Scientism: Prospects and Problems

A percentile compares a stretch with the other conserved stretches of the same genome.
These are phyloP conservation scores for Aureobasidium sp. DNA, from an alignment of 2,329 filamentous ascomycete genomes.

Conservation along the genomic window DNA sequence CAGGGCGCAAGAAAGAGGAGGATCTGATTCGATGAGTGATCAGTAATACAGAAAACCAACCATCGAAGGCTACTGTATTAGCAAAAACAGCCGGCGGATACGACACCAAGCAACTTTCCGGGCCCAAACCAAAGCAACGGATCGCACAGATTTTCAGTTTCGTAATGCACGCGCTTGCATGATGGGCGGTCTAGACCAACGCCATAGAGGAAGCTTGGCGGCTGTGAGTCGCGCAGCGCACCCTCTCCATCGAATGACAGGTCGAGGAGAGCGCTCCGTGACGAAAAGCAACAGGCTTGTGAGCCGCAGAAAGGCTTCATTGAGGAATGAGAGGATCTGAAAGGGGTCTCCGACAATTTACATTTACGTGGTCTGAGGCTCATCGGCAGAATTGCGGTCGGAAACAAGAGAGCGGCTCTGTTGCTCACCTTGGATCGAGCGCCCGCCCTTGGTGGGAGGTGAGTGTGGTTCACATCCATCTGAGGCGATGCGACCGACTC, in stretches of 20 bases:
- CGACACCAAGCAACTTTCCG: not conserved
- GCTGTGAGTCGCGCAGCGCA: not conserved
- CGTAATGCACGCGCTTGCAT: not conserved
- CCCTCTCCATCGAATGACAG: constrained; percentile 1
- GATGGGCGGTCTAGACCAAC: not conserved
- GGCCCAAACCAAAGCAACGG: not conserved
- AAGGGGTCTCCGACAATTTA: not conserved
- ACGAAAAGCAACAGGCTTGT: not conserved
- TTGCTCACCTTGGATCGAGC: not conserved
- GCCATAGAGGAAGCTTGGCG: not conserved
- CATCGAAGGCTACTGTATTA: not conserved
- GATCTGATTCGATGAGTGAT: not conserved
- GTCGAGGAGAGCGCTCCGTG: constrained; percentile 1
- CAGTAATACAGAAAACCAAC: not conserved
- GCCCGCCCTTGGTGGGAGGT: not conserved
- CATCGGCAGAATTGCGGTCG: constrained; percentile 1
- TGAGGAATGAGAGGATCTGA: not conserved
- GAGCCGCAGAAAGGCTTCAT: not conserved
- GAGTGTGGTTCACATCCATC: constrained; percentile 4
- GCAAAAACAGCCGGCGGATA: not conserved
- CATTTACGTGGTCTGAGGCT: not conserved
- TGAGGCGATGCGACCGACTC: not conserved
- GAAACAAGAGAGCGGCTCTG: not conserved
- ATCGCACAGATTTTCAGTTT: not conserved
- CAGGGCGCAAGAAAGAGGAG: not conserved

Outline: Is science the only source of genuine knowledge about the world and ourselves? Is science our only guide to what exists? Scientism answers both questions in the affirmative, and is increasingly influential in the popular scientific literature and intellectual life in general. Yet philosophers have largely ignored it. This edited volume develops and assesses scientism as a serious philosophical position. It features twelve new essays by both proponents and critics of scientism. Before scientism can be evaluated, it must be defined. Hence, the volume opens with essays that provide an overview of the many different versions of scientism and their mutual interrelations. Next, several card-carrying proponents of scientism make their case, either by developing and arguing directly for their preferred version of scientism or by responding to objections. Then, the floor is given to critics of scientism, who examine whether scientism is epistemically vicious, whether scientism presents a plausible general epistemological outlook and whether science has limits. The final four essays connect scientism to ongoing debates elsewhere in philosophy. What does scientism mean for religious epistemology? What can science tell us about morality and is a scientistic moral epistemology plausible? How is scientism related to physicalism? And is experimental philosophy really a form of scientism tailored to philosophy?
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